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Luther’s voice through five hundred years still sounds in the ears of men and quickens our pulses like the beat of a drum in martial music: he lives because he was a man of faith.
I would like to illustrate this by describing certain incidents of Luther’s life. Gospel light broke by slow degrees upon the reformer’s life. It was in the monastery that, in turning over the old Bible that was chained to a pillar, he came upon this passage: “The just shall live by his faith.” This heavenly sentence stuck to him, but he hardly understood all its significance. He could not, however, find peace in his religious profession and monastic habits. Knowing no better, he persevered in so many penances and such arduous mortifications that sometimes he was found fainting through exhaustion. He brought himself to death’s door. He must make a journey to Rome, for in Rome there is a fresh church for every day, and you may be sure to win the pardon of sins and all sorts of benedictions in these holy shrines. He dreamed of entering a city of holiness, but he found it to be a haunt of hypocrites and a den of iniquity. To his horror he heard men say that if there was a hell, Rome was built on top of it, for it was the nearest approach to it that could be found in this world; but still, he believed in its Pope and he went on with his penances, seeking rest but finding none.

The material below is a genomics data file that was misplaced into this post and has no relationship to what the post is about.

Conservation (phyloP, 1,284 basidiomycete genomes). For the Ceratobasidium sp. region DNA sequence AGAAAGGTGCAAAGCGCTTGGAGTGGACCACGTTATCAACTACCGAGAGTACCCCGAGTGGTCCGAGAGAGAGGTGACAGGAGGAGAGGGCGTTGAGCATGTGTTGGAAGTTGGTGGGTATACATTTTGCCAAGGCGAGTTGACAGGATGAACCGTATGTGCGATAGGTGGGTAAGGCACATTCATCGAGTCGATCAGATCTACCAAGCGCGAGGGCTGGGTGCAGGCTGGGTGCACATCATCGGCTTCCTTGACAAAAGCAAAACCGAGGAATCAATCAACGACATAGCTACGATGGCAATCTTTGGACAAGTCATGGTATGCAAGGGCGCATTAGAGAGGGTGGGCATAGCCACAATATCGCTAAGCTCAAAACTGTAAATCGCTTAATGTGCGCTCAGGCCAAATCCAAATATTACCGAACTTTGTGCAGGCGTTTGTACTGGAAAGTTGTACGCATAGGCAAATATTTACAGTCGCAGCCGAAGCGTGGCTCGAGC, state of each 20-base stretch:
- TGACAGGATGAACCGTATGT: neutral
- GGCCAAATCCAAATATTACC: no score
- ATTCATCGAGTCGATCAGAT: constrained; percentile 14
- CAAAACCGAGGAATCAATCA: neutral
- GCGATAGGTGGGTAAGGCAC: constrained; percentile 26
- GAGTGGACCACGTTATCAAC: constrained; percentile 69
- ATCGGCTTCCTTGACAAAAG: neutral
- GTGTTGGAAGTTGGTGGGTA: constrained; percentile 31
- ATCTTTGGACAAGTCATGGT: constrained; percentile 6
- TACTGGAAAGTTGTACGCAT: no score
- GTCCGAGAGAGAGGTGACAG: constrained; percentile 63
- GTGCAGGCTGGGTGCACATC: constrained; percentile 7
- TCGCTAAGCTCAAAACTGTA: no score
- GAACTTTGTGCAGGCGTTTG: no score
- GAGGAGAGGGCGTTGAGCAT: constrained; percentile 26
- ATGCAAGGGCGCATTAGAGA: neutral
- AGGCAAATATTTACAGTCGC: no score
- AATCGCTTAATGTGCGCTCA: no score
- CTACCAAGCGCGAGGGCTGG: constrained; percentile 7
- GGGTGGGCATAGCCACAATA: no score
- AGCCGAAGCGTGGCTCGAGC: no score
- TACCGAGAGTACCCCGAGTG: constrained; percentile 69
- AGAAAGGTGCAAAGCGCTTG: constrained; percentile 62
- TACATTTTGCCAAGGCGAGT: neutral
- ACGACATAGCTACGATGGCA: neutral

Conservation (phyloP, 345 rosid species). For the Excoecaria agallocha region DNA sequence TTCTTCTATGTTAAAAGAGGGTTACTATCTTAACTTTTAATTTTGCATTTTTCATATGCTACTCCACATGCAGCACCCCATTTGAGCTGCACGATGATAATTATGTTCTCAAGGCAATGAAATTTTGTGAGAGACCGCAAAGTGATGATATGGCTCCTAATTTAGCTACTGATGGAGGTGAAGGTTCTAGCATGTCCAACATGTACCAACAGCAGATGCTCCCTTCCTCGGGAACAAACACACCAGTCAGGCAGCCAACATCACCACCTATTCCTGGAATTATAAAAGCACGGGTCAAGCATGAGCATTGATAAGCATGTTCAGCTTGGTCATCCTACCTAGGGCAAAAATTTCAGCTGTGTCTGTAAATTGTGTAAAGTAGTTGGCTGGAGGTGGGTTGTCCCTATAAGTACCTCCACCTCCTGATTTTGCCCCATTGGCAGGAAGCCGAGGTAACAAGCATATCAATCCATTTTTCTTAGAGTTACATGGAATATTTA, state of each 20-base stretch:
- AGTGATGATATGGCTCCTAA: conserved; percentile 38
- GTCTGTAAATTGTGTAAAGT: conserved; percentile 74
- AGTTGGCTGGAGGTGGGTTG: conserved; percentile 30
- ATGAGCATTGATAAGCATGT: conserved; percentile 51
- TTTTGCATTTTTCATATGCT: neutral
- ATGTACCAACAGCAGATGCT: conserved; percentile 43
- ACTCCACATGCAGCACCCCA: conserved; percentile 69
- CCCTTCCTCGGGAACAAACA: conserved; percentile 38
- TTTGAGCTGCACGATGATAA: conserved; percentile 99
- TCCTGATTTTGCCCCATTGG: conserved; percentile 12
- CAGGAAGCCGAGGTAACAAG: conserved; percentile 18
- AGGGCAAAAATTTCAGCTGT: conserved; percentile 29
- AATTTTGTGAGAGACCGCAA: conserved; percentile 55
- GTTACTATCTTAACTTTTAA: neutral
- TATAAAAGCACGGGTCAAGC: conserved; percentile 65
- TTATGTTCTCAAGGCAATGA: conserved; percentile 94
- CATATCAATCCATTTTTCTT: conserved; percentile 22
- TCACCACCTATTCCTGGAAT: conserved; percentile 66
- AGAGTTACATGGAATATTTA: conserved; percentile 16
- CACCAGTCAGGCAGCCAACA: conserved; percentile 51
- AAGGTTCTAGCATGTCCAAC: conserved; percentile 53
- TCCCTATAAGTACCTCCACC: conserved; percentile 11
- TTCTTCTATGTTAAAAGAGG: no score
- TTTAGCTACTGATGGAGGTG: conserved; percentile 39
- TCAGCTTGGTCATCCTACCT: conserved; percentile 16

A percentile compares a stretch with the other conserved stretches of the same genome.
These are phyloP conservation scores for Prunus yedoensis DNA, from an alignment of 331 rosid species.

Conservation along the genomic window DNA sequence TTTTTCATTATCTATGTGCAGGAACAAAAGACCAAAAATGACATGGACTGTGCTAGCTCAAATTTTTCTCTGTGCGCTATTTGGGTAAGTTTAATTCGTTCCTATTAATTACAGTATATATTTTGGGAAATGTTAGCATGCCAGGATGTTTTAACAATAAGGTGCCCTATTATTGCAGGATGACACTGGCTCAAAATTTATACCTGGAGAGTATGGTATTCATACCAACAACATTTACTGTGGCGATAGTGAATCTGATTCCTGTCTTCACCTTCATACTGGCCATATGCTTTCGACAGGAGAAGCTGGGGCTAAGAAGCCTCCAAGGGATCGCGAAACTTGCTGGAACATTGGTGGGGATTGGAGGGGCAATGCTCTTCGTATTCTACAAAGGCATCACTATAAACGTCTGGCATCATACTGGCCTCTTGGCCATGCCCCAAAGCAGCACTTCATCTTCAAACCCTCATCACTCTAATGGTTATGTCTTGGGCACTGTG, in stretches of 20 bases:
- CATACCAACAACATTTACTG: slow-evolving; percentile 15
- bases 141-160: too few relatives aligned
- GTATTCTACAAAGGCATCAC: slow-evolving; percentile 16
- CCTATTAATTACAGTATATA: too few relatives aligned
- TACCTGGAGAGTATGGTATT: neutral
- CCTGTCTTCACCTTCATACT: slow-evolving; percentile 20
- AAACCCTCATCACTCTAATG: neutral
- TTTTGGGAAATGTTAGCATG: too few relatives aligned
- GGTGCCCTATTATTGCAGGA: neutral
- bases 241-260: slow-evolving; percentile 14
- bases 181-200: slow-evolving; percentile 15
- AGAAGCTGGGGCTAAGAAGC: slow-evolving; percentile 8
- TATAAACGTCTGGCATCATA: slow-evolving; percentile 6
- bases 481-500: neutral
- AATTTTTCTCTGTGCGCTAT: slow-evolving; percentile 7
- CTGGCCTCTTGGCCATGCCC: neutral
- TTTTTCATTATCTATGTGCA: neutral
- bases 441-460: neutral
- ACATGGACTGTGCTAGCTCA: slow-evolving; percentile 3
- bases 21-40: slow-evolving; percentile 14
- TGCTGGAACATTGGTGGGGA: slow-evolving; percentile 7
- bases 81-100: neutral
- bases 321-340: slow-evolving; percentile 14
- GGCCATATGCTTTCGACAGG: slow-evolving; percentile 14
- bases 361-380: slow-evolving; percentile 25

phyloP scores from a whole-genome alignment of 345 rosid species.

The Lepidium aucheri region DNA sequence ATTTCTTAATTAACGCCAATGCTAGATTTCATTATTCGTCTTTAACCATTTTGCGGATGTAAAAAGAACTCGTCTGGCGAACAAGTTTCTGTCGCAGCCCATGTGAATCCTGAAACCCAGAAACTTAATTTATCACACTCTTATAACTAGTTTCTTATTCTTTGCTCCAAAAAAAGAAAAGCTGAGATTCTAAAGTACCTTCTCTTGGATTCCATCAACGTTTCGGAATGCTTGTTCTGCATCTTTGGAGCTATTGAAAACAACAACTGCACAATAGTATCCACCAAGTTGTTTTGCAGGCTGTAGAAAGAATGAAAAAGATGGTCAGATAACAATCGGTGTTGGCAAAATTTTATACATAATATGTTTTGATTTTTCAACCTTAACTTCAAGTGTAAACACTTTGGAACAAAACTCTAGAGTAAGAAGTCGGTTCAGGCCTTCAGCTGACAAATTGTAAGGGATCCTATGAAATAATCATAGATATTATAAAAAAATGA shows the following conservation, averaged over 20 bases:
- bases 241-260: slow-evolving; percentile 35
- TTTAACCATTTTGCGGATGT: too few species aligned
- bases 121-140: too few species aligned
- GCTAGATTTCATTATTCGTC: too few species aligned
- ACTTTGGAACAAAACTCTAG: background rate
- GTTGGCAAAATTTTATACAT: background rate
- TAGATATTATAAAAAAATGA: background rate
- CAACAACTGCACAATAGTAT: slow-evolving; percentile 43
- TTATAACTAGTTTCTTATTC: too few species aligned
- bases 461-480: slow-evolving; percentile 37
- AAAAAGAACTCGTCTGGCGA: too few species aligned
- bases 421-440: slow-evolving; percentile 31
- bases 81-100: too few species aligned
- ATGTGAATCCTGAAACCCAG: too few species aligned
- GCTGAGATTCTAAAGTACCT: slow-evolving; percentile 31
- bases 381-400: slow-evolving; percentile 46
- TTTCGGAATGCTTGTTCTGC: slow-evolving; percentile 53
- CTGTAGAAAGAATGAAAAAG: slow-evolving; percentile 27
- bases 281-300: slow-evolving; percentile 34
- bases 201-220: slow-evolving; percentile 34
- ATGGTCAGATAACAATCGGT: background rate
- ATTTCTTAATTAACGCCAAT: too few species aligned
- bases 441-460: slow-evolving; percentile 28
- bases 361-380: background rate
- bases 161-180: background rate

One day he was climbing upon his knees the Scala Sancta, which still stands in Rome. I have stood amazed at the bottom of the staircase to see poor creatures go up and down on their knees in the belief that it is the very staircase that our Lord descended when he left Pilate’s house, and certain steps are said to be marked with drops of blood; these the poor souls kiss most devoutly. Well, Luther was crawling up these steps one day, when that same text which he had met with before in the monastery sounded like a clap of thunder in his ears, “The just shall live by faith.” He rose from his prostration and went down the steps never to grovel upon them again. At that moment the Lord brought him a full deliverance from superstition, and he saw that he was to live not by priests, nor priestcraft, nor penances, nor by anything that he could do, but that he must live by his faith.